Standing desks have always been a hotly debated topic, as a lot of conflicting research and articles on the subject has led to a lot of confusion about the benefits of these types of workspaces. While standing desks will never replace actual movement and exercise throughout the day, they can still help us sit less while staying focused on work-related tasks.

Not sure if a standing workstation is right for your office? Let's take a look at some of the advantages and disadvantages of standing gaming desks.
Research shows that standing computer desks can improve productivity and cognitive function. Standing helps your body burn more calories than sitting. It relieves body aches associated with sitting all day by helping the body stretch, increasing blood flow, and strengthening the core, hip, and leg muscles. Users report an increase in their energy and alertness. Sitting for long periods of time is not good for your health.
They can help increase employee engagement. Employees are more engaged when employers care about their well-being, and providing employees with standing workstations is one way to invest in employee health and empowerment. As we've been told (or even instructed to others), sitting still is not a good thing for us humans. In fact, a recent Scientific American article titled “Killer Chairs: How Desk Jobs Are Ruining Your Health” even said, “Chairs are deadly.” 1 Lack of physical activity for hours a day can take a toll on you serious effects on the body.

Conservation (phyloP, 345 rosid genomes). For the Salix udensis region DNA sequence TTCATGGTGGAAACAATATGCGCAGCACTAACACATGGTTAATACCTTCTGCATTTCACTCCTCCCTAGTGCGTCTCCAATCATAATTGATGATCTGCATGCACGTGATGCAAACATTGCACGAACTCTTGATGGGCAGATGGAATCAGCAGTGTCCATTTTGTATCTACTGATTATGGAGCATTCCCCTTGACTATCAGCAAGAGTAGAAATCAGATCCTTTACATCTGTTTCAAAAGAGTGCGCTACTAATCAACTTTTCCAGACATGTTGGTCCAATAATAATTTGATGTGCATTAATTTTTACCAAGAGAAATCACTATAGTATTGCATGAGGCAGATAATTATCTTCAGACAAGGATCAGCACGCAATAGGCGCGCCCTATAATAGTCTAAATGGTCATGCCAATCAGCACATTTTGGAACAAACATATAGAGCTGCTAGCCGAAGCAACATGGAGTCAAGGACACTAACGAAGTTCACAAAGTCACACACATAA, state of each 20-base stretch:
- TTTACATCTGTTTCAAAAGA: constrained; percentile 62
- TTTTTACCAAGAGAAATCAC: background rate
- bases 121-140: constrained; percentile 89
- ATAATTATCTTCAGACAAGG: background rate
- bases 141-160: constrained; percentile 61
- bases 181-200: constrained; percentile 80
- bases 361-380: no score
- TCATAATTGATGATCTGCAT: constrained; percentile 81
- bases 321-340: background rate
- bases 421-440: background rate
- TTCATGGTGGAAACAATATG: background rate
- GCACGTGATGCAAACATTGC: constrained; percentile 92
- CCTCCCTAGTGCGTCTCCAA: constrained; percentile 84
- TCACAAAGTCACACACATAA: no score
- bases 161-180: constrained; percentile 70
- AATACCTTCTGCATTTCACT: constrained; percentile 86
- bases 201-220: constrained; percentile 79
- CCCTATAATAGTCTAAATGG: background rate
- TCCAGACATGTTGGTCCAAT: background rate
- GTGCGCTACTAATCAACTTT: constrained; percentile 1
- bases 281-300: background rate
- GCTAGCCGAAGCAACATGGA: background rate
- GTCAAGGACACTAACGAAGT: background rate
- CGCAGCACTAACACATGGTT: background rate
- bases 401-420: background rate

Sitting consumes less energy than standing, and recent research has shown a strong link between sitting, weight gain and many related health problems - such as diabetes, heart disease and even some types of cancer, And early death is more likely.

Once you have a small standing desk, don't always stand in the same position. For example, regularly shift your weight from one leg to the other and move around while you're on the phone. Even if you don't currently have a standing workstation, or don't have access to one, take regular breaks to get up and move around.

Activates your core and improves trunk support
It's easy to slouch when you sit down and let the chair do most of the work that keeps you upright. Standing engages your core and legs, allowing your body to be more active throughout the day. Increase productivity through improved blood flow and alertness